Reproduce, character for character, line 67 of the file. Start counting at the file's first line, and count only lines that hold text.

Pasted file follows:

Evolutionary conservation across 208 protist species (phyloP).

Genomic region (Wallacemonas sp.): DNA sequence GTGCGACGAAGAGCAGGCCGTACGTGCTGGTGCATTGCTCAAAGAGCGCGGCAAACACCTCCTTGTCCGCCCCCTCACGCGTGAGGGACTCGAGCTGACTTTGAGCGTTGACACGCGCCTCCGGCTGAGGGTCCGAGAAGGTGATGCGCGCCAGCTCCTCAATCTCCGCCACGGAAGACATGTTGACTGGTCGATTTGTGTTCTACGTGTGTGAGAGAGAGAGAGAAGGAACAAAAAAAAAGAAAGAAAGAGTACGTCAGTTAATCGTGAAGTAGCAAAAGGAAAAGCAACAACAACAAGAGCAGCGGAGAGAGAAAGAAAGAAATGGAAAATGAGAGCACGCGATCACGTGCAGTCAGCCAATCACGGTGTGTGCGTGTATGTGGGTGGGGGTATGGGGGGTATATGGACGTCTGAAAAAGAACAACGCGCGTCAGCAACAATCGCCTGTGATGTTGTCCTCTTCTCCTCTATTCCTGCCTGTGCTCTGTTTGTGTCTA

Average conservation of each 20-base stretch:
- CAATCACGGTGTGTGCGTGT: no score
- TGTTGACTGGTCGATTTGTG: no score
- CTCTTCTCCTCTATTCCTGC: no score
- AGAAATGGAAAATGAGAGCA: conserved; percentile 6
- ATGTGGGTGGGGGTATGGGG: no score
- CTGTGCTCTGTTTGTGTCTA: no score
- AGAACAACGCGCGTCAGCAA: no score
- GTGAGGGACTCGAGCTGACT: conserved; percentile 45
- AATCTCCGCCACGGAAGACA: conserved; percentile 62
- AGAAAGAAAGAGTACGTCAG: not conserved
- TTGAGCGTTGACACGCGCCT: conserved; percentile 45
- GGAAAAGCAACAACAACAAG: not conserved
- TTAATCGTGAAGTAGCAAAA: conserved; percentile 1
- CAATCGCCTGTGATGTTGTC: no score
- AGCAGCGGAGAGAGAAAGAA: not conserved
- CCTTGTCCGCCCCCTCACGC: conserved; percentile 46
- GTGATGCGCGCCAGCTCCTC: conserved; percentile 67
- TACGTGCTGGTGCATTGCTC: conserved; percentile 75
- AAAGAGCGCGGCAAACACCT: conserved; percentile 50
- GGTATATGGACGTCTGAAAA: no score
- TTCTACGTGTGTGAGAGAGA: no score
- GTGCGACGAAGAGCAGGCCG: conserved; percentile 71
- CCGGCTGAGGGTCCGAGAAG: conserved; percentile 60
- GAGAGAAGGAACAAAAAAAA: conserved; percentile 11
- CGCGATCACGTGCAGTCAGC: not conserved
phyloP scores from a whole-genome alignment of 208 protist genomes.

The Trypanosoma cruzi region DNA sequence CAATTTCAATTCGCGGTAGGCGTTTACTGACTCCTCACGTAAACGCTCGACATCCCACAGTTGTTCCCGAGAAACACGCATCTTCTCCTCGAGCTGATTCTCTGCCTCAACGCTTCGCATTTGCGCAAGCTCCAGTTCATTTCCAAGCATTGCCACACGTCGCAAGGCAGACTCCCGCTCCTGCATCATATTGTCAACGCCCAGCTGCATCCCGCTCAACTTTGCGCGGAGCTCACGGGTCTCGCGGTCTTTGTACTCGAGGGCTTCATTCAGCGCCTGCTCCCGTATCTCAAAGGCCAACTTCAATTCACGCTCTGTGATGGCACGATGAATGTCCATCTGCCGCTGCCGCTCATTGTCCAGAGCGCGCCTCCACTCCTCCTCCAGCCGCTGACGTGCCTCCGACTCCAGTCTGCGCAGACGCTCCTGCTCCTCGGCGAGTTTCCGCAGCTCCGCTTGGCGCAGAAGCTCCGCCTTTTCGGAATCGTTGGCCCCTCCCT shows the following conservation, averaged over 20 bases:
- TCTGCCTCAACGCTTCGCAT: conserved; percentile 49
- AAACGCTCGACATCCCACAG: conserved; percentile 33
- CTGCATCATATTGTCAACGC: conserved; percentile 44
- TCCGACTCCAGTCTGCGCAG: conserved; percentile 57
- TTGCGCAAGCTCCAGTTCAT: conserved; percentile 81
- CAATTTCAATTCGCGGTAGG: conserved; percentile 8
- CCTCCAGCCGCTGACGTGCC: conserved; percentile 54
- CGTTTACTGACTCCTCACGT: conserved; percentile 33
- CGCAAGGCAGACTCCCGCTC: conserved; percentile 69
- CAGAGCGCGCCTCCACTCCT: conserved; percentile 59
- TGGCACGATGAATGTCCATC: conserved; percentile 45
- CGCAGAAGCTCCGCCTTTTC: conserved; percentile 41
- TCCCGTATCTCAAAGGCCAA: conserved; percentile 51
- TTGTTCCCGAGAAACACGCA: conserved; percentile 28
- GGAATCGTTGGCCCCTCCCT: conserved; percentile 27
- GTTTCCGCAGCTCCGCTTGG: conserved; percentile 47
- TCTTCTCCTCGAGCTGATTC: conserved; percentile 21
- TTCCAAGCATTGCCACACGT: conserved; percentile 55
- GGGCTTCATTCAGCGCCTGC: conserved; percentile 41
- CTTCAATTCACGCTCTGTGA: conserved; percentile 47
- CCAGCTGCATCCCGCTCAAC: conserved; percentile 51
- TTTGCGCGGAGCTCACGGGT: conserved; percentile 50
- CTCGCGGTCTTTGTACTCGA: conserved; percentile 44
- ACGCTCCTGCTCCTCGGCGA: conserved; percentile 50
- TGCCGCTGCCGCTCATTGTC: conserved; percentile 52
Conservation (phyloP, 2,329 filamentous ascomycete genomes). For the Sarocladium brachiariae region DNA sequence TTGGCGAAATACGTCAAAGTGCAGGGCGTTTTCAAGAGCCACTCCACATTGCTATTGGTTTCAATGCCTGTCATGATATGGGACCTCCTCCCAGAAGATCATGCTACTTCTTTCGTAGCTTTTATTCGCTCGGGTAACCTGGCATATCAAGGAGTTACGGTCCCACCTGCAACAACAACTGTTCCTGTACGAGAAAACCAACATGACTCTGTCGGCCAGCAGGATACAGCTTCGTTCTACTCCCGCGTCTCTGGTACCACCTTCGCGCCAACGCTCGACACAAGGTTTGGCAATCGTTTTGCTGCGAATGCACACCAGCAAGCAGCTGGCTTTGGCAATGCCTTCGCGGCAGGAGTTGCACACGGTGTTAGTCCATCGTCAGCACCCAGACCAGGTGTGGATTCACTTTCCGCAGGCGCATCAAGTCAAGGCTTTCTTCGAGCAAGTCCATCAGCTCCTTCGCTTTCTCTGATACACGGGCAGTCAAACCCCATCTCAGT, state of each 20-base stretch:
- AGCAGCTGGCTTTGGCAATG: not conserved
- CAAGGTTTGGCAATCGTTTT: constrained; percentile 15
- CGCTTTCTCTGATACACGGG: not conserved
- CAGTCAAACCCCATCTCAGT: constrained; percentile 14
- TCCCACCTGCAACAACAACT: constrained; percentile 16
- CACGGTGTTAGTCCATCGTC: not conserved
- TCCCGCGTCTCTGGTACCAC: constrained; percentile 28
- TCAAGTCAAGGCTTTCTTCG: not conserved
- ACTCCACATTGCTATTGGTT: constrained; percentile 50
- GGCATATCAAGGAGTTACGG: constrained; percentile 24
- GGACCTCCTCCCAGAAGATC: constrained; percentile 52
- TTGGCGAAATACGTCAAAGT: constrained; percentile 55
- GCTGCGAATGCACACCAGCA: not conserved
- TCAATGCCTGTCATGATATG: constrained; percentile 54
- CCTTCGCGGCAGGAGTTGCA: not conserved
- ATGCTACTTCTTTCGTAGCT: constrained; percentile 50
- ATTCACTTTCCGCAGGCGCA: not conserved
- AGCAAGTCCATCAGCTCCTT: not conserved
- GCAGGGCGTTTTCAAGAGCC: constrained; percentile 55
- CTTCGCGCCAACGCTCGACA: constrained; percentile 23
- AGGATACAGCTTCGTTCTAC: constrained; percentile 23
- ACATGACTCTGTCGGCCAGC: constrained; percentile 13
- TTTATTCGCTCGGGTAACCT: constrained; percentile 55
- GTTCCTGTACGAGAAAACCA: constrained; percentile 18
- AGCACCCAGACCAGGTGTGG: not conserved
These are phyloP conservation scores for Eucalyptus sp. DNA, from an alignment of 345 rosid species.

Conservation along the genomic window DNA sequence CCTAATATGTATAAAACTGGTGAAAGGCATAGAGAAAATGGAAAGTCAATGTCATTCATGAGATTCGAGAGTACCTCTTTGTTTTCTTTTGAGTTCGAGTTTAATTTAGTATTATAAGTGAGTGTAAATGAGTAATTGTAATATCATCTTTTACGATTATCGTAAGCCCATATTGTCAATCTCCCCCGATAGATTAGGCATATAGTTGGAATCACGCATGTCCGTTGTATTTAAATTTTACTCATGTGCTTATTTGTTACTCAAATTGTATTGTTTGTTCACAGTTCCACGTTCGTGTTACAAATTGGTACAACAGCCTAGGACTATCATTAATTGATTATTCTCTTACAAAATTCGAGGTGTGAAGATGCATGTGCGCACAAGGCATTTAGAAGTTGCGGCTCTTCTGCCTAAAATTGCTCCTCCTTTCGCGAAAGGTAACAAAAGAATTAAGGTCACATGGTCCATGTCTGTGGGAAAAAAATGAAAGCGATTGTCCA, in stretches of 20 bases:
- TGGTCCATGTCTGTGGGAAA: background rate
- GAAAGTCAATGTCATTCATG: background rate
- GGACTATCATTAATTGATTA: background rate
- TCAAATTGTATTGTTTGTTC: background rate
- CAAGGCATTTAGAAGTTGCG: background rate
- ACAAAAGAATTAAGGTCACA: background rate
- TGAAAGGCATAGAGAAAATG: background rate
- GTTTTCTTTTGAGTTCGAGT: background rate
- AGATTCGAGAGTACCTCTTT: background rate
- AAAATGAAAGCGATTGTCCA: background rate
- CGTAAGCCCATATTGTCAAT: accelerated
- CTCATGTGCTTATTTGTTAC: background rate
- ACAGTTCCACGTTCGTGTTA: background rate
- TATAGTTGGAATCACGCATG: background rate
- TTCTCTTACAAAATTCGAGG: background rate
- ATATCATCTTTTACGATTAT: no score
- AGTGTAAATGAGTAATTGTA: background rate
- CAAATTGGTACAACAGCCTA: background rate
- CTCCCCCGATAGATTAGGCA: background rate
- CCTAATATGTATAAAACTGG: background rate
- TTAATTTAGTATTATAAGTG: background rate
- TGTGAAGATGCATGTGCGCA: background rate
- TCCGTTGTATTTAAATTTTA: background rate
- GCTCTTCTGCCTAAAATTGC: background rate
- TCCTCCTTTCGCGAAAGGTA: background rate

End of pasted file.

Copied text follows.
- GGACCTCCTCCCAGAAGATC: constrained; percentile 52